It is also possible to specify the values from a local JSON or YAML file using flag --replace-file for the value and --replace-path for the path.

In which case the value encoding will be determined by the global flag [ -e | --encoding ], both JSON and JSON_IETF are supported

The file is identified by its extension, json: .json and yaml .yaml or .yml.

{
    "admin-state": "enable",
    "ipv4": {
        "primary": {
            "address": "1.1.1.1",
            "prefix-length": 32
        }
    }
}
"admin-state": enable
"ipv4":
"primary":
    "address": 1.1.1.1
    "prefix-length": 32

Then refer to the file with --replace-file flag

gnmic set --replace-path /configure/router[router-name=Base]/interface[interface-name=system] \
          --replace-file interface.json

Delete Request#

A deletion operation within the Set RPC is specified using the delete flag --delete.

It takes an XPATH pointing to the config node to be deleted:

gnmic set --delete "/configure/router[router-name=Base]/interface[interface-name=dummy_interface]"

Template Based Set Request#

A Set Request can also be built based on a template and (optionally) a set of variables.

The variables allow to generate the request on per target basis.

If no variable file is found, the execution continues and the template is assumed to be a static string.

A template results in a single gNMI Set Request.

Template Format#

The rendered template data can be a JSON or YAML valid string.

It has 3 sections, updates, replaces and deletes.

In each of the updates and replaces, a path, a value and an encoding can be configured.

If not specified, path defaults to /, while encoding defaults to the value set with --encoding flag.

updates and replaces result in a set of gNMI Set Updates in the Set RPC, deletes result in a set of gNMI paths to be deleted.

The value can be any arbitrary data format that the target accepts, it will be encoded based on the value of "encoding".

{
  "updates": [
      {
          "path": "/interface[name=ethernet-1/1]",
          "value": {
              "admin-state": "enable",
              "description": "to_spine1"
           },
           "encoding": "json_ietf"
      },
      {
          "path": "/interface[name=ethernet-1/2]",
          "value": {
              "admin-state": "enable",
              "description": "to_spine2"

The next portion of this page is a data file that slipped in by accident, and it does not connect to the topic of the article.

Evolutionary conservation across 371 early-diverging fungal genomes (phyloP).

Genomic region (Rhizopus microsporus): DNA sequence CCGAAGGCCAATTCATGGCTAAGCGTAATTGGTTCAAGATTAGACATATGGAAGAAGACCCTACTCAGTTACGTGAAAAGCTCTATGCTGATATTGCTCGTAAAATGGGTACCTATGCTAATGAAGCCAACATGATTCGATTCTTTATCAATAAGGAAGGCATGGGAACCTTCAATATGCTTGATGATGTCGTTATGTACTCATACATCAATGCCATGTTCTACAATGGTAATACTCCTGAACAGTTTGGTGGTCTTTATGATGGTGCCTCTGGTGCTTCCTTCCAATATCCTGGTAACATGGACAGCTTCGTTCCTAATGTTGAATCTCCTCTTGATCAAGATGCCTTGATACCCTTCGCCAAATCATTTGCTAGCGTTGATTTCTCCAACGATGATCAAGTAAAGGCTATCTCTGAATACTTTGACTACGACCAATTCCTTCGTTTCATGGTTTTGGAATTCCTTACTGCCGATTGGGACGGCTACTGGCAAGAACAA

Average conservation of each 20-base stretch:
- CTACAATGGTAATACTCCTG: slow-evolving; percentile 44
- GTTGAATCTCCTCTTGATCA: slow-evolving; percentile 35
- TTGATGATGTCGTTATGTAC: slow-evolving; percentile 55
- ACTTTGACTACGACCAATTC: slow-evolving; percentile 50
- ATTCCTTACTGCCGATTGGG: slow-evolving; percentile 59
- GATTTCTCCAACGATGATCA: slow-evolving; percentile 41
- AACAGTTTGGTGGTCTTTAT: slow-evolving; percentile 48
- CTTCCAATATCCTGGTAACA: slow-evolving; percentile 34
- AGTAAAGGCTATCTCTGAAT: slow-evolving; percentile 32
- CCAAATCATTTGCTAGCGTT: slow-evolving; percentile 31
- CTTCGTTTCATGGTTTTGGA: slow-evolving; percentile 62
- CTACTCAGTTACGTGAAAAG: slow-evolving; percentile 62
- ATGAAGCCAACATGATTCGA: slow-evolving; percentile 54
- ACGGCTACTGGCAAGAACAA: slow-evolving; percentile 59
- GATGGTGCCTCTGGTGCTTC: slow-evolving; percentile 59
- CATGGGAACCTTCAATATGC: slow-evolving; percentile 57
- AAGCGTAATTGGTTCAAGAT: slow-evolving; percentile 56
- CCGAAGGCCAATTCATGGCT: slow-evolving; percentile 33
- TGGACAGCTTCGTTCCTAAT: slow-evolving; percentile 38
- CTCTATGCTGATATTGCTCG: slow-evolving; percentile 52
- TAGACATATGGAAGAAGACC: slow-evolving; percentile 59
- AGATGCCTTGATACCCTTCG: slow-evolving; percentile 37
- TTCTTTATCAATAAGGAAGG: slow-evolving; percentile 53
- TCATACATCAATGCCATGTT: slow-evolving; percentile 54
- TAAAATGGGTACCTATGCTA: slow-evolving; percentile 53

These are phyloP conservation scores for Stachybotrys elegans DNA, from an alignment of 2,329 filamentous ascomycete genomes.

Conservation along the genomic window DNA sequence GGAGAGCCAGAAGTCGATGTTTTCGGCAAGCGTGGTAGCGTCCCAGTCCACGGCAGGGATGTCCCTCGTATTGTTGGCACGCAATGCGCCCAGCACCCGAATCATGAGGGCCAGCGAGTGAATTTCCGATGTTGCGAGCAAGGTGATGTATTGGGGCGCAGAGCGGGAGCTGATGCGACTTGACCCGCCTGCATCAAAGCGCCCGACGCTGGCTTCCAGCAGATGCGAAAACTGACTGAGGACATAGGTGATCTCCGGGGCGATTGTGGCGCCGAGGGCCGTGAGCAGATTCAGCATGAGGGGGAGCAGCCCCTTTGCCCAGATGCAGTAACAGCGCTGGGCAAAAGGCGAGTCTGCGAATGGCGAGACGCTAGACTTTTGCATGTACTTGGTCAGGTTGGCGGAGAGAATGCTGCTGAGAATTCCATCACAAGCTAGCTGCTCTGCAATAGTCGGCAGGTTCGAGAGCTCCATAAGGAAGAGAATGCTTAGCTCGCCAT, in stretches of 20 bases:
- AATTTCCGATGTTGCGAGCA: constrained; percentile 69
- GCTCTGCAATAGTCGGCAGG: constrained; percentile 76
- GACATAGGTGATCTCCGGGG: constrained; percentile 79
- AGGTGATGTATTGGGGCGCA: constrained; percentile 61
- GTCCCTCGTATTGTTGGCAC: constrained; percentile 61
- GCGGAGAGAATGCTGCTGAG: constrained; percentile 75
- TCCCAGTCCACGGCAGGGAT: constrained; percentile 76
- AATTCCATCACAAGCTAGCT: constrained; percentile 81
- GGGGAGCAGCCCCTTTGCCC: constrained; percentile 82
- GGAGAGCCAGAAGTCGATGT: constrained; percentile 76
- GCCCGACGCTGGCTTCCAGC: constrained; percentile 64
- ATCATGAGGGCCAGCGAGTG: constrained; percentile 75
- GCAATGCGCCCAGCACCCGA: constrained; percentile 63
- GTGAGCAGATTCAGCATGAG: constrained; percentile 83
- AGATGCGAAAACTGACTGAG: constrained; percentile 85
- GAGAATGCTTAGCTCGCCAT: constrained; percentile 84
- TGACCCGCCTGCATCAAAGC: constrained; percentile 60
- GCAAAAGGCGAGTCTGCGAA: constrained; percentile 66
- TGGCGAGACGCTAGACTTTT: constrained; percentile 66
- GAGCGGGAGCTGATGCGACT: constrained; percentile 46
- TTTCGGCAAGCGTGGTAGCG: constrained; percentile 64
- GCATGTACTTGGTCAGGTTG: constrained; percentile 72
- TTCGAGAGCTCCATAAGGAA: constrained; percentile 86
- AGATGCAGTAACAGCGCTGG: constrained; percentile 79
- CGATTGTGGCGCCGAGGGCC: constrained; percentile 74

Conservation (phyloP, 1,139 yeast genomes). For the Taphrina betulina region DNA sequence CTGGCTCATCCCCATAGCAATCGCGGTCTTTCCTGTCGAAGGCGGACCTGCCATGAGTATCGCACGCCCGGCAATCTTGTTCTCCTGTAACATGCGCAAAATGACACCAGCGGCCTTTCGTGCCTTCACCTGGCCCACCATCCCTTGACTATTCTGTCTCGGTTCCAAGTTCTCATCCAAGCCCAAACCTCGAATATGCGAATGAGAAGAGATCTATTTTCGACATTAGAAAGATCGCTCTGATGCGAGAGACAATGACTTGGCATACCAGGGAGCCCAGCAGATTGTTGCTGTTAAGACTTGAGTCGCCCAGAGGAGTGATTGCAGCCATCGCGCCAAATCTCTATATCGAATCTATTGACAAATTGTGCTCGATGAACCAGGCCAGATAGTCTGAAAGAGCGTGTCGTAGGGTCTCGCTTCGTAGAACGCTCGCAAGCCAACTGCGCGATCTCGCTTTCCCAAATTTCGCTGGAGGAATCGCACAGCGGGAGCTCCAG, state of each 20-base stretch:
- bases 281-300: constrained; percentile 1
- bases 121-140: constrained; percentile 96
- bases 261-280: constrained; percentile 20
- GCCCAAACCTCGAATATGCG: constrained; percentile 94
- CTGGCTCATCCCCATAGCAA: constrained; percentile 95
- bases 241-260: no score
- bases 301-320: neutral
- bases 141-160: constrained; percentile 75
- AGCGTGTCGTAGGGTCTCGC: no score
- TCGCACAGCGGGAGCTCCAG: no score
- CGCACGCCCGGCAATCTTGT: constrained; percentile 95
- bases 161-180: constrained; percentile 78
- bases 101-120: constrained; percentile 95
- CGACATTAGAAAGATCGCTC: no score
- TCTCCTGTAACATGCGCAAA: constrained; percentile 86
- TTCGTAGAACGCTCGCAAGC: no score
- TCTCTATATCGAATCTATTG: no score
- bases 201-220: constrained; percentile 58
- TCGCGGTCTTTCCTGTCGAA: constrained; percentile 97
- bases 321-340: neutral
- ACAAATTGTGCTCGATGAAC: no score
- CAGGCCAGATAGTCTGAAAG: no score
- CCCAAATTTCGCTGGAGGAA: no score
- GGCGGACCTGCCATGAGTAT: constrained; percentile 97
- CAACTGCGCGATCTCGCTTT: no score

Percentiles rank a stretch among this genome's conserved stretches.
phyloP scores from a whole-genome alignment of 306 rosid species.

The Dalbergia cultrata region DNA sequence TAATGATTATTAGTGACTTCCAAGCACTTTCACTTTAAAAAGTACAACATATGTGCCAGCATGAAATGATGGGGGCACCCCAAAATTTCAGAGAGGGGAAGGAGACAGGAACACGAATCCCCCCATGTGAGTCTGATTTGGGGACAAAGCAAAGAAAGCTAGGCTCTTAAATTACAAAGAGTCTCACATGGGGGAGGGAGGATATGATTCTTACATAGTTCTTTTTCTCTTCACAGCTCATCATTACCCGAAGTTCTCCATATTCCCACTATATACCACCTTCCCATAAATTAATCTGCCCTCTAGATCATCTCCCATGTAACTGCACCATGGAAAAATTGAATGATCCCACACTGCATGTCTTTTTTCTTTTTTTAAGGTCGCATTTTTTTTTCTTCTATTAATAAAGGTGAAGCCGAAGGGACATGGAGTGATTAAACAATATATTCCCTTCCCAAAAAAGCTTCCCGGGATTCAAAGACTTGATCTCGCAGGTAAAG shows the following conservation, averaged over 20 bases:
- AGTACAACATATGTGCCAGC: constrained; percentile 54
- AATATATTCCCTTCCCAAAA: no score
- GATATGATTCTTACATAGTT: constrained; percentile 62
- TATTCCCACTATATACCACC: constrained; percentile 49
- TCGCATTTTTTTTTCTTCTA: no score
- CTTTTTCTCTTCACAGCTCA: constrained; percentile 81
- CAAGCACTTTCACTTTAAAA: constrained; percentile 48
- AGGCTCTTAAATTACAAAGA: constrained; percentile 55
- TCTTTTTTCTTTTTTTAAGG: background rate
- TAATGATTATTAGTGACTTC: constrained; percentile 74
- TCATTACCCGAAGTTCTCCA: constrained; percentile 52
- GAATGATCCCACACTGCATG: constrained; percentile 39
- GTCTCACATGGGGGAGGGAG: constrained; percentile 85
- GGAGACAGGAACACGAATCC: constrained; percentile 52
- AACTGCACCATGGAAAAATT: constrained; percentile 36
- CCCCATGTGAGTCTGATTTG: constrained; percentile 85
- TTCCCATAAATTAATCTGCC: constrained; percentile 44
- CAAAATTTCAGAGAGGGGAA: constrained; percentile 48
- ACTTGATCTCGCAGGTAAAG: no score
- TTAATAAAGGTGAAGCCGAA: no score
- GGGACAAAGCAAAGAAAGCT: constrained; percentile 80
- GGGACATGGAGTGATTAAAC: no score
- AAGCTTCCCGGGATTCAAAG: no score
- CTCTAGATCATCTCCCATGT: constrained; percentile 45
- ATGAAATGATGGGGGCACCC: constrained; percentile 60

},
           "encoding": "json_ietf"
      }
  ],
  "replaces": [
      {
          "path": "/interface[name=ethernet-1/3]",
          "value": {
              "admin-state": "enable",
              "description": "to_spine3"
           }
      },
       {
          "path": "/interface[name=ethernet-1/4]",
          "value": {
              "admin-state": "enable",
              "description": "to_spine4"
           }
      }
  ],
  "deletes" : [
      "/interface[name=ethernet-1/5]",
      "/interface[name=ethernet-1/6]"
  ]
}
updates:
  - path: "/interface[name=ethernet-1/1]"
    value:
      admin-state: enable
      description: "to_spine1"
    encoding: "json_ietf"
  - path: "/interface[name=ethernet-1/2]"
    value:
      admin-state: enable
      description: "to_spine2"
    encoding: "json_ietf"
replaces:
  - path: "/interface[name=ethernet-1/3]"
    value:
      admin-state: enable
      description: "to_spine3"
  - path: "/interface[name=ethernet-1/4]"
    value:
      admin-state: enable
      description: "to_spine4"
deletes:
  - "/interface[name=ethernet-1/5]"
  - "/interface[name=ethernet-1/6]"

Per Target Template Variables#

The file --request-file can be written as a Go Text template.

The parsed template is loaded with the excellent library of additional functions sprig.

gnmic generates one gNMI Set request per target.

The template will be rendered using variables read from the file --request-vars. Just like the template file, the variables file can either be a JSON or YAML formatted file.

If the flag --request-vars is not set, gnmic looks for a file with the same path, name and extension as the request-file, appended with _vars.

Within the template, the variables defined in the --request-vars file are accessible using the .Vars notation, while the target name is accessible using the .TargetName notation.

Example request template:

replaces:
{{- range $interface := index .Vars .TargetName "interfaces" }}
  - path: "/interface[name={{ index $interface "name" }}]"
    encoding: "json_ietf"
    value: 
      admin-state: {{ index $interface "admin-state" | default "disable" }}
      description: {{ index $interface "description" | default "" }}
    {{- range $index, $subinterface := index $interface "subinterfaces" }}
      subinterface:
        - index: {{ $index }}
          admin-state: {{ index $subinterface "admin-state" | default "disable" }}